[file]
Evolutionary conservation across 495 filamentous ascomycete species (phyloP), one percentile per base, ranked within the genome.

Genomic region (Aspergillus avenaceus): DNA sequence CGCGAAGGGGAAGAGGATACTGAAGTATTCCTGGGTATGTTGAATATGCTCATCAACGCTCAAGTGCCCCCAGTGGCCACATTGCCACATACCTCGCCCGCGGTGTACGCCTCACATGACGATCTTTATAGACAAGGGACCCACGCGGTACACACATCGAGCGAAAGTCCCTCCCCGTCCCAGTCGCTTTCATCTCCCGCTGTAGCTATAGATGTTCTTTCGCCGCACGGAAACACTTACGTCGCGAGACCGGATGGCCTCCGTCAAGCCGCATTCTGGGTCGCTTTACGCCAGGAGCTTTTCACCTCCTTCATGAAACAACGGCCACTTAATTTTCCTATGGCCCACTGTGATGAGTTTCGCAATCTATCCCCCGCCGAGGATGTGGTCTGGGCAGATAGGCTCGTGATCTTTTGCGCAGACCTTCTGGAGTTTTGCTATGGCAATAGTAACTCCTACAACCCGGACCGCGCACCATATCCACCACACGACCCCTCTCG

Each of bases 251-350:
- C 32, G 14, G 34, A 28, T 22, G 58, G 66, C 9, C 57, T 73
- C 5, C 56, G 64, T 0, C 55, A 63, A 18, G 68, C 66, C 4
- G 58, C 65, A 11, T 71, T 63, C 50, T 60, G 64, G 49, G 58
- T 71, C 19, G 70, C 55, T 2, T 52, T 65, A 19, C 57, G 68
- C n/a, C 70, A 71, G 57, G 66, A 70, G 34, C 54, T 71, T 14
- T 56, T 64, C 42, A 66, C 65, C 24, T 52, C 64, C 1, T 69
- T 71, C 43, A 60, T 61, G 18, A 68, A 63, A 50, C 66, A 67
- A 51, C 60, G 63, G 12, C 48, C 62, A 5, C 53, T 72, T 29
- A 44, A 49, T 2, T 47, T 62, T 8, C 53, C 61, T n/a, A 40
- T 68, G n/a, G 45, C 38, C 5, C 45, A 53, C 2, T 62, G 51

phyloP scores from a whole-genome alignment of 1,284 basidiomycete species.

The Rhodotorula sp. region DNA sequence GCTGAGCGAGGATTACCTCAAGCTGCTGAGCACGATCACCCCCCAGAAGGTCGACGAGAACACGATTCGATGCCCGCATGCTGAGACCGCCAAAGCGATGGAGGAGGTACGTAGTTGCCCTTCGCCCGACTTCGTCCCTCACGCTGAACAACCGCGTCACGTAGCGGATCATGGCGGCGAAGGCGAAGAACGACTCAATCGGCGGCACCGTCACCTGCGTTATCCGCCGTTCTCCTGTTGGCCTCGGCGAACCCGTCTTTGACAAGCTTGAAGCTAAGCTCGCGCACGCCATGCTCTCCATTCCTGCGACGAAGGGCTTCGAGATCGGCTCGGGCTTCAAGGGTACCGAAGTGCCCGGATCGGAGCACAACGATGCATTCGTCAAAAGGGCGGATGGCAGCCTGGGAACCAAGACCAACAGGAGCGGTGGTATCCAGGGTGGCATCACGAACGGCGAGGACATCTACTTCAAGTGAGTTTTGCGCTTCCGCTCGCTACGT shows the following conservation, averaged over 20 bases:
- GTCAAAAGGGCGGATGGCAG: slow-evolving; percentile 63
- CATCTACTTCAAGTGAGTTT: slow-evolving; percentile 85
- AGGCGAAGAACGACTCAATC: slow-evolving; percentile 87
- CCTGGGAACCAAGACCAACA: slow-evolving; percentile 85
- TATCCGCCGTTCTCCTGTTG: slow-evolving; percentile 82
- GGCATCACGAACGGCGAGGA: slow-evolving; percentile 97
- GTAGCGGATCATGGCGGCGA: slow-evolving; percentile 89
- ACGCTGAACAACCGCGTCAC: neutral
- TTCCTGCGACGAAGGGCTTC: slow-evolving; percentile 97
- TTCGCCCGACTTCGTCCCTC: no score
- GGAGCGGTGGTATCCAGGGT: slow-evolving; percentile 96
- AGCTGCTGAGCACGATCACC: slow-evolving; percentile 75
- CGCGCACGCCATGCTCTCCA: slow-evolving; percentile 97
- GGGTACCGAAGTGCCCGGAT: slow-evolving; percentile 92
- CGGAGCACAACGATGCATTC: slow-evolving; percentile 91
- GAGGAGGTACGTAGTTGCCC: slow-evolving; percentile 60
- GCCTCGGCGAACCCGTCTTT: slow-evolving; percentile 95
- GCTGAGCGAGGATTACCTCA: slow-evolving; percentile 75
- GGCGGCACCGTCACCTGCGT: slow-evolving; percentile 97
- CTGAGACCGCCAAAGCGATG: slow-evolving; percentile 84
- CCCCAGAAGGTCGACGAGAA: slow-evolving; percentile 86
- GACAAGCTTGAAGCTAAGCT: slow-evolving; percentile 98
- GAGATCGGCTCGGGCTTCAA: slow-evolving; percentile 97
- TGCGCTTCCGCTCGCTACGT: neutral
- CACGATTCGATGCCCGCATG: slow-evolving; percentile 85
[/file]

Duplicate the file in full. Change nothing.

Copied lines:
Evolutionary conservation across 495 filamentous ascomycete species (phyloP), one percentile per base, ranked within the genome.

Genomic region (Aspergillus avenaceus): DNA sequence CGCGAAGGGGAAGAGGATACTGAAGTATTCCTGGGTATGTTGAATATGCTCATCAACGCTCAAGTGCCCCCAGTGGCCACATTGCCACATACCTCGCCCGCGGTGTACGCCTCACATGACGATCTTTATAGACAAGGGACCCACGCGGTACACACATCGAGCGAAAGTCCCTCCCCGTCCCAGTCGCTTTCATCTCCCGCTGTAGCTATAGATGTTCTTTCGCCGCACGGAAACACTTACGTCGCGAGACCGGATGGCCTCCGTCAAGCCGCATTCTGGGTCGCTTTACGCCAGGAGCTTTTCACCTCCTTCATGAAACAACGGCCACTTAATTTTCCTATGGCCCACTGTGATGAGTTTCGCAATCTATCCCCCGCCGAGGATGTGGTCTGGGCAGATAGGCTCGTGATCTTTTGCGCAGACCTTCTGGAGTTTTGCTATGGCAATAGTAACTCCTACAACCCGGACCGCGCACCATATCCACCACACGACCCCTCTCG

Each of bases 251-350:
- C 32, G 14, G 34, A 28, T 22, G 58, G 66, C 9, C 57, T 73
- C 5, C 56, G 64, T 0, C 55, A 63, A 18, G 68, C 66, C 4
- G 58, C 65, A 11, T 71, T 63, C 50, T 60, G 64, G 49, G 58
- T 71, C 19, G 70, C 55, T 2, T 52, T 65, A 19, C 57, G 68
- C n/a, C 70, A 71, G 57, G 66, A 70, G 34, C 54, T 71, T 14
- T 56, T 64, C 42, A 66, C 65, C 24, T 52, C 64, C 1, T 69
- T 71, C 43, A 60, T 61, G 18, A 68, A 63, A 50, C 66, A 67
- A 51, C 60, G 63, G 12, C 48, C 62, A 5, C 53, T 72, T 29
- A 44, A 49, T 2, T 47, T 62, T 8, C 53, C 61, T n/a, A 40
- T 68, G n/a, G 45, C 38, C 5, C 45, A 53, C 2, T 62, G 51

phyloP scores from a whole-genome alignment of 1,284 basidiomycete species.

The Rhodotorula sp. region DNA sequence GCTGAGCGAGGATTACCTCAAGCTGCTGAGCACGATCACCCCCCAGAAGGTCGACGAGAACACGATTCGATGCCCGCATGCTGAGACCGCCAAAGCGATGGAGGAGGTACGTAGTTGCCCTTCGCCCGACTTCGTCCCTCACGCTGAACAACCGCGTCACGTAGCGGATCATGGCGGCGAAGGCGAAGAACGACTCAATCGGCGGCACCGTCACCTGCGTTATCCGCCGTTCTCCTGTTGGCCTCGGCGAACCCGTCTTTGACAAGCTTGAAGCTAAGCTCGCGCACGCCATGCTCTCCATTCCTGCGACGAAGGGCTTCGAGATCGGCTCGGGCTTCAAGGGTACCGAAGTGCCCGGATCGGAGCACAACGATGCATTCGTCAAAAGGGCGGATGGCAGCCTGGGAACCAAGACCAACAGGAGCGGTGGTATCCAGGGTGGCATCACGAACGGCGAGGACATCTACTTCAAGTGAGTTTTGCGCTTCCGCTCGCTACGT shows the following conservation, averaged over 20 bases:
- GTCAAAAGGGCGGATGGCAG: slow-evolving; percentile 63
- CATCTACTTCAAGTGAGTTT: slow-evolving; percentile 85
- AGGCGAAGAACGACTCAATC: slow-evolving; percentile 87
- CCTGGGAACCAAGACCAACA: slow-evolving; percentile 85
- TATCCGCCGTTCTCCTGTTG: slow-evolving; percentile 82
- GGCATCACGAACGGCGAGGA: slow-evolving; percentile 97
- GTAGCGGATCATGGCGGCGA: slow-evolving; percentile 89
- ACGCTGAACAACCGCGTCAC: neutral
- TTCCTGCGACGAAGGGCTTC: slow-evolving; percentile 97
- TTCGCCCGACTTCGTCCCTC: no score
- GGAGCGGTGGTATCCAGGGT: slow-evolving; percentile 96
- AGCTGCTGAGCACGATCACC: slow-evolving; percentile 75
- CGCGCACGCCATGCTCTCCA: slow-evolving; percentile 97
- GGGTACCGAAGTGCCCGGAT: slow-evolving; percentile 92
- CGGAGCACAACGATGCATTC: slow-evolving; percentile 91
- GAGGAGGTACGTAGTTGCCC: slow-evolving; percentile 60
- GCCTCGGCGAACCCGTCTTT: slow-evolving; percentile 95
- GCTGAGCGAGGATTACCTCA: slow-evolving; percentile 75
- GGCGGCACCGTCACCTGCGT: slow-evolving; percentile 97
- CTGAGACCGCCAAAGCGATG: slow-evolving; percentile 84
- CCCCAGAAGGTCGACGAGAA: slow-evolving; percentile 86
- GACAAGCTTGAAGCTAAGCT: slow-evolving; percentile 98
- GAGATCGGCTCGGGCTTCAA: slow-evolving; percentile 97
- TGCGCTTCCGCTCGCTACGT: neutral
- CACGATTCGATGCCCGCATG: slow-evolving; percentile 85